Seminar: Embedded C++ and AUTOSAR C++ 14
This description is still provisional and will be revised.
In this seminar, the language elements of C++ (especially C++11, C++14 and C++17) will be presented from the point of view of the special embedded requirements together with the AUTOSAR C++14 rules. In January 2019 Misra announced that the Misra C++ and Autosar rules will be combined to a common set of rules based on C++17.
In this seminar, the language elements of C++ are presented from the point of view of the special embedded requirements and compared with C alternatives.
Goal of the seminar:
Embedded programs are often characterized by particular limitations, such as small memory, do not use a heap (to avoid memory fragmentation), etc. In addition, there are often special requirements such as high speed, high reliability, etc.
Traditionally, embedded programs are often written in C. With modern C ++ compilers, most language elements today have no more disadvantages compared to C. The new C ++ standards have introduced new language elements in C ++ that lead to faster and smaller code than the C alternatives.
One of the key arguments for C ++, however, is that embedded programs are becoming increasingly complex and larger. This complexity is often difficult to manage with C’s resources. Here C ++ offers advantages that save development costs and contribute to the reliability of the applications.
One focus of this seminar is on C ++ concepts that have no direct equivalent in C. These are discussed in detail using the AUTOSAR C ++ 14 rules.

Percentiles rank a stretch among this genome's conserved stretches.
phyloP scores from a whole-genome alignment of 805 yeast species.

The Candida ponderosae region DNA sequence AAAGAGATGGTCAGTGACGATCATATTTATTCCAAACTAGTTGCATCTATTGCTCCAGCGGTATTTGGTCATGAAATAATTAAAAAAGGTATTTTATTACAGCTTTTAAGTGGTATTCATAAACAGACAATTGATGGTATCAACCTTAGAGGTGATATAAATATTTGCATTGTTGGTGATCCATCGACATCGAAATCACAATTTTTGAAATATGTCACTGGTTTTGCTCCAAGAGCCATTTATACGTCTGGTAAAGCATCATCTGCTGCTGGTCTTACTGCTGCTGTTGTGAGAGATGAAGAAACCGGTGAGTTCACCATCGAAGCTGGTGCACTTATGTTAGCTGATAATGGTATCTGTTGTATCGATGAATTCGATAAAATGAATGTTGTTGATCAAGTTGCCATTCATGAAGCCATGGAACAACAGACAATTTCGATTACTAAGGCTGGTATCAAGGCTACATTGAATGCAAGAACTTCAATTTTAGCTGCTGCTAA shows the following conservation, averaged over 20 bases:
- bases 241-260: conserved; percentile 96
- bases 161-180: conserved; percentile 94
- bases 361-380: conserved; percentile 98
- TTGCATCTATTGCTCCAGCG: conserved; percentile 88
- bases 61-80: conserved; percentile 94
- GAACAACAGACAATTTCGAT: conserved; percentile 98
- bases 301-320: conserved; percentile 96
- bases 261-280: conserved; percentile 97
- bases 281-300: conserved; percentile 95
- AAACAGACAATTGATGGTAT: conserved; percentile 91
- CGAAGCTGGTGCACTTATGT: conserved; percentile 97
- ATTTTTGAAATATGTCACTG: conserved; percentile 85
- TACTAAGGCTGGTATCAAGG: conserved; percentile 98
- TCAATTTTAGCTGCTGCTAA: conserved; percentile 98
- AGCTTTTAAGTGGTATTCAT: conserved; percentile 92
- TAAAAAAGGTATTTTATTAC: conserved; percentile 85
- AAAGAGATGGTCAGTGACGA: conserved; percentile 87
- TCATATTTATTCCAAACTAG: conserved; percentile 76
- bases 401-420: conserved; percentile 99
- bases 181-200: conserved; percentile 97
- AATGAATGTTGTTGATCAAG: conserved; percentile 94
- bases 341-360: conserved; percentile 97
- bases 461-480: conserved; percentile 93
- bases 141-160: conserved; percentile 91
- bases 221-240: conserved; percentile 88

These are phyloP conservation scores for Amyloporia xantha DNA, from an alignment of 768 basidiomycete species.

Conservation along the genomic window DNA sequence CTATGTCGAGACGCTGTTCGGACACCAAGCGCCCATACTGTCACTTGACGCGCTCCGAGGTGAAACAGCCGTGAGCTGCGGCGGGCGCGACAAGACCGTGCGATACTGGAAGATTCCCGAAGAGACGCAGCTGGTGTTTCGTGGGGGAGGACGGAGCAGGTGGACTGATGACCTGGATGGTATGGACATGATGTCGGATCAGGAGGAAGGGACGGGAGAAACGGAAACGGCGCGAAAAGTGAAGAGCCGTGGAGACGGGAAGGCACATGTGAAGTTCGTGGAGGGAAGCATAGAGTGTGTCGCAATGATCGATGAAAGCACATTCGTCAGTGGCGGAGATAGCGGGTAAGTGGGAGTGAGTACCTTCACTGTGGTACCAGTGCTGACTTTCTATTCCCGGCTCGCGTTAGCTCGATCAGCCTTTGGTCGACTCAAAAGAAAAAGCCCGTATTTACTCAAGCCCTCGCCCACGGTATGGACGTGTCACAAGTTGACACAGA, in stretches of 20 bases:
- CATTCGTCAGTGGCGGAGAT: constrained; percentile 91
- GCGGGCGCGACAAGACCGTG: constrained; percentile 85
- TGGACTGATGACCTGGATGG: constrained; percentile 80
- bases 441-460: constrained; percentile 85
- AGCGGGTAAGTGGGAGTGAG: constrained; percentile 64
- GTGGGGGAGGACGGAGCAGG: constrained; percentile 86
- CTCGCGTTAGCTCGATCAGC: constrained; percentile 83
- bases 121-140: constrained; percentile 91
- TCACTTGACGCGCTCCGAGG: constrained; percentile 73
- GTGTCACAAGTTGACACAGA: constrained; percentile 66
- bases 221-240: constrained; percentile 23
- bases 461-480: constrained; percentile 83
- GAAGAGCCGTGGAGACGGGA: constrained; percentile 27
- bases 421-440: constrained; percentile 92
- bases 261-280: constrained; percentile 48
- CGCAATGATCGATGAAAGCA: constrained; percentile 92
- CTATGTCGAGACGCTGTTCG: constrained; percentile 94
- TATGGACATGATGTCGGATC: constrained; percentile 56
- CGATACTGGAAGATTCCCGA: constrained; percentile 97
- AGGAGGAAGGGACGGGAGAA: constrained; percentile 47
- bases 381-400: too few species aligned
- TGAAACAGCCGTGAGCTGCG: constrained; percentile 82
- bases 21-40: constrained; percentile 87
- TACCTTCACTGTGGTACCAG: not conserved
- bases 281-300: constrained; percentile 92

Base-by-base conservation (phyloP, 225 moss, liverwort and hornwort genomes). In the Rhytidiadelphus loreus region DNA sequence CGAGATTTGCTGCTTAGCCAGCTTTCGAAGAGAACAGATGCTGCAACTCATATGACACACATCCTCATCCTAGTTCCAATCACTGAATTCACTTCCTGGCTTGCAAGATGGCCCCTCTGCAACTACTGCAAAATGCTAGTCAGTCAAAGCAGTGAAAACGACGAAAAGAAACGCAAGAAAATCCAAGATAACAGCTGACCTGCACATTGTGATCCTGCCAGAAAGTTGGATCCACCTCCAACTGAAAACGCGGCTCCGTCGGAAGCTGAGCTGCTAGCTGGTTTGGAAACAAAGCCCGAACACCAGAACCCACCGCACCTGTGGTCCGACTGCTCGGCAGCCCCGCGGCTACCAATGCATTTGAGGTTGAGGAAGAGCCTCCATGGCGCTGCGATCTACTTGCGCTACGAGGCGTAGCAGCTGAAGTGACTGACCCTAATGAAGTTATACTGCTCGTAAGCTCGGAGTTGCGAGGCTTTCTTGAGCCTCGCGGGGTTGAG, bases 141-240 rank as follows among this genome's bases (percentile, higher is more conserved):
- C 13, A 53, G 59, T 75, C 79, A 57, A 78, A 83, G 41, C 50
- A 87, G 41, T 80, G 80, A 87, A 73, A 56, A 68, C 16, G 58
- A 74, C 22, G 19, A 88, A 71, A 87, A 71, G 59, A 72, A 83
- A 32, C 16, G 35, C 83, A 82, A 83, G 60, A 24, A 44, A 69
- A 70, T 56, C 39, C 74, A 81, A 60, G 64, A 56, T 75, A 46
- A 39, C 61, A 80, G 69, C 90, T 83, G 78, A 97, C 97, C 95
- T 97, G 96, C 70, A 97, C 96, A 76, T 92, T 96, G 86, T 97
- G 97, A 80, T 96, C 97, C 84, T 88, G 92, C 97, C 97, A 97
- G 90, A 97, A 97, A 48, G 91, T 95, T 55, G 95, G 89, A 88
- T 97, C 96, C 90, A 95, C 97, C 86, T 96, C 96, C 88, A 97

Prerequisite: Good C and C ++ skills – this course is not an introduction to C ++.
Program (still provisional, will be revised)
- Elementary data types and instructions
- Integer data types of fixed width
- Separator for number literals and binary literals
- Strongly typed enumeration types
- Type inference: implicit type assignments with auto
- Secure conversions with initialization lists
- inline variables, especially static inline data elements
- Constants with const and constexpr
- Init statement for if / switch
- Conditional compilation with if constexpr
- Arrays and std :: array
- Overloaded functions and operators
- Member functions and the this pointer
- data encapsulation
- Constructors and destructors
- Default constructor, copy constructor, assignment operator
- The information = delete and = default
- Inheritance and composition
- Virtual functions and polymorphism
- R-value references and move semantics
- Exception handling
- try / catch and stack unwinding
- Functors, function objects and lambda expressions
- Function Templates
- Class Templates
- The C ++ Standard Library
- The STL and the Embedded Template Library etl
- std :: vector and std :: array
- Sequential and associative containers
- Algorithms and parallel algorithms
- Polymorphism without pointer: std :: visit and std :: variant
- Optional return values with std :: optional